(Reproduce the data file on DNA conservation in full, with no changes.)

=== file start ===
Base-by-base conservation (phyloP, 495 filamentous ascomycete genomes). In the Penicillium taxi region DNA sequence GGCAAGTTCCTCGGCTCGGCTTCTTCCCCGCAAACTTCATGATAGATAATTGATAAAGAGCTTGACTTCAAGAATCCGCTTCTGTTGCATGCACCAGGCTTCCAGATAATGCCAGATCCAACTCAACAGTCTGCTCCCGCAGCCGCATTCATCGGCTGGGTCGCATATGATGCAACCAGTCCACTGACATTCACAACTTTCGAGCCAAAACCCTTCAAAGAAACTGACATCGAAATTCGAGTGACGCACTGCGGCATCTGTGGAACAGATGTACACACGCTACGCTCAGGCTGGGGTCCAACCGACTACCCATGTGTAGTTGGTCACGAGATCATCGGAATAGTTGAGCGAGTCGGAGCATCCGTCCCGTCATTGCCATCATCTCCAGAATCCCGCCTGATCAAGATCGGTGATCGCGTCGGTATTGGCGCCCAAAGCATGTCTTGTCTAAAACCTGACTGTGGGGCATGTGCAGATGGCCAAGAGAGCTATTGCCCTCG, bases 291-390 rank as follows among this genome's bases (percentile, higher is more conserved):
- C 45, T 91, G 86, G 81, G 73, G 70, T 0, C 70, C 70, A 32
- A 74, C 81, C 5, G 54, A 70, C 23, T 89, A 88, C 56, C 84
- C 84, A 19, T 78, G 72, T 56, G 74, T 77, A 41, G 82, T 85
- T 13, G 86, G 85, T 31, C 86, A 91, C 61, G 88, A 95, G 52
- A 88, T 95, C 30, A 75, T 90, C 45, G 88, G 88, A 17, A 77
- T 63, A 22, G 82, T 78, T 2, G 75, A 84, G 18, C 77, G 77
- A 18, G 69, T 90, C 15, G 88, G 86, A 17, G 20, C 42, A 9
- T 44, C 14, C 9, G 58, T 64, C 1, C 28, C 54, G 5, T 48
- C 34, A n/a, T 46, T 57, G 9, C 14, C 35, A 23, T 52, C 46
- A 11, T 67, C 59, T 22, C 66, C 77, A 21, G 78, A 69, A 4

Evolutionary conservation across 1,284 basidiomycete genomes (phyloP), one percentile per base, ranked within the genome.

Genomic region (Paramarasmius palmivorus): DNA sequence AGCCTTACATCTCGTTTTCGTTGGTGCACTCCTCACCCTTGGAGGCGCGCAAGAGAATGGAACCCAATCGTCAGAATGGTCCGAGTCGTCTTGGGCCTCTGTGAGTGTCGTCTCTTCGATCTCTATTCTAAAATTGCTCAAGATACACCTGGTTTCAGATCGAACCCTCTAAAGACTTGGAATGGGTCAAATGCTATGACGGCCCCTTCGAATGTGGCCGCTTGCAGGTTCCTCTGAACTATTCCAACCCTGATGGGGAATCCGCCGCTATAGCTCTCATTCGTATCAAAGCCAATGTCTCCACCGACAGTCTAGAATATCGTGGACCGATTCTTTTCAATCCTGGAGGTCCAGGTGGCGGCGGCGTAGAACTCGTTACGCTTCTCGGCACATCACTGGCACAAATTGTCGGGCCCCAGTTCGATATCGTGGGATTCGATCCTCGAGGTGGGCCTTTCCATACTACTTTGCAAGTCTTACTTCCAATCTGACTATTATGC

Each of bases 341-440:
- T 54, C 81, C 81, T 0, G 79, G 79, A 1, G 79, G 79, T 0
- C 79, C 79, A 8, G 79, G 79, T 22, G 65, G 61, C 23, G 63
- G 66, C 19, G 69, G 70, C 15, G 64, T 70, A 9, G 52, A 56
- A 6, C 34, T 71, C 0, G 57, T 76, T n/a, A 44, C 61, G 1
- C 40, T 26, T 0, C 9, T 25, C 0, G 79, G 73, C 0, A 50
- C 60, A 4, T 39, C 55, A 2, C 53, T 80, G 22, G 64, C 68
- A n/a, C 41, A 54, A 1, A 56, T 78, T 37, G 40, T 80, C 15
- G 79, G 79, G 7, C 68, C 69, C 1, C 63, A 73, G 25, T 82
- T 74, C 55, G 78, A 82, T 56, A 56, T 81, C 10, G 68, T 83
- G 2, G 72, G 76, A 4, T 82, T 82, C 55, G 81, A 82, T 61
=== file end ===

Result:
Base-by-base conservation (phyloP, 495 filamentous ascomycete genomes). In the Penicillium taxi region DNA sequence GGCAAGTTCCTCGGCTCGGCTTCTTCCCCGCAAACTTCATGATAGATAATTGATAAAGAGCTTGACTTCAAGAATCCGCTTCTGTTGCATGCACCAGGCTTCCAGATAATGCCAGATCCAACTCAACAGTCTGCTCCCGCAGCCGCATTCATCGGCTGGGTCGCATATGATGCAACCAGTCCACTGACATTCACAACTTTCGAGCCAAAACCCTTCAAAGAAACTGACATCGAAATTCGAGTGACGCACTGCGGCATCTGTGGAACAGATGTACACACGCTACGCTCAGGCTGGGGTCCAACCGACTACCCATGTGTAGTTGGTCACGAGATCATCGGAATAGTTGAGCGAGTCGGAGCATCCGTCCCGTCATTGCCATCATCTCCAGAATCCCGCCTGATCAAGATCGGTGATCGCGTCGGTATTGGCGCCCAAAGCATGTCTTGTCTAAAACCTGACTGTGGGGCATGTGCAGATGGCCAAGAGAGCTATTGCCCTCG, bases 291-390 rank as follows among this genome's bases (percentile, higher is more conserved):
- C 45, T 91, G 86, G 81, G 73, G 70, T 0, C 70, C 70, A 32
- A 74, C 81, C 5, G 54, A 70, C 23, T 89, A 88, C 56, C 84
- C 84, A 19, T 78, G 72, T 56, G 74, T 77, A 41, G 82, T 85
- T 13, G 86, G 85, T 31, C 86, A 91, C 61, G 88, A 95, G 52
- A 88, T 95, C 30, A 75, T 90, C 45, G 88, G 88, A 17, A 77
- T 63, A 22, G 82, T 78, T 2, G 75, A 84, G 18, C 77, G 77
- A 18, G 69, T 90, C 15, G 88, G 86, A 17, G 20, C 42, A 9
- T 44, C 14, C 9, G 58, T 64, C 1, C 28, C 54, G 5, T 48
- C 34, A n/a, T 46, T 57, G 9, C 14, C 35, A 23, T 52, C 46
- A 11, T 67, C 59, T 22, C 66, C 77, A 21, G 78, A 69, A 4

Evolutionary conservation across 1,284 basidiomycete genomes (phyloP), one percentile per base, ranked within the genome.

Genomic region (Paramarasmius palmivorus): DNA sequence AGCCTTACATCTCGTTTTCGTTGGTGCACTCCTCACCCTTGGAGGCGCGCAAGAGAATGGAACCCAATCGTCAGAATGGTCCGAGTCGTCTTGGGCCTCTGTGAGTGTCGTCTCTTCGATCTCTATTCTAAAATTGCTCAAGATACACCTGGTTTCAGATCGAACCCTCTAAAGACTTGGAATGGGTCAAATGCTATGACGGCCCCTTCGAATGTGGCCGCTTGCAGGTTCCTCTGAACTATTCCAACCCTGATGGGGAATCCGCCGCTATAGCTCTCATTCGTATCAAAGCCAATGTCTCCACCGACAGTCTAGAATATCGTGGACCGATTCTTTTCAATCCTGGAGGTCCAGGTGGCGGCGGCGTAGAACTCGTTACGCTTCTCGGCACATCACTGGCACAAATTGTCGGGCCCCAGTTCGATATCGTGGGATTCGATCCTCGAGGTGGGCCTTTCCATACTACTTTGCAAGTCTTACTTCCAATCTGACTATTATGC

Each of bases 341-440:
- T 54, C 81, C 81, T 0, G 79, G 79, A 1, G 79, G 79, T 0
- C 79, C 79, A 8, G 79, G 79, T 22, G 65, G 61, C 23, G 63
- G 66, C 19, G 69, G 70, C 15, G 64, T 70, A 9, G 52, A 56
- A 6, C 34, T 71, C 0, G 57, T 76, T n/a, A 44, C 61, G 1
- C 40, T 26, T 0, C 9, T 25, C 0, G 79, G 73, C 0, A 50
- C 60, A 4, T 39, C 55, A 2, C 53, T 80, G 22, G 64, C 68
- A n/a, C 41, A 54, A 1, A 56, T 78, T 37, G 40, T 80, C 15
- G 79, G 79, G 7, C 68, C 69, C 1, C 63, A 73, G 25, T 82
- T 74, C 55, G 78, A 82, T 56, A 56, T 81, C 10, G 68, T 83
- G 2, G 72, G 76, A 4, T 82, T 82, C 55, G 81, A 82, T 61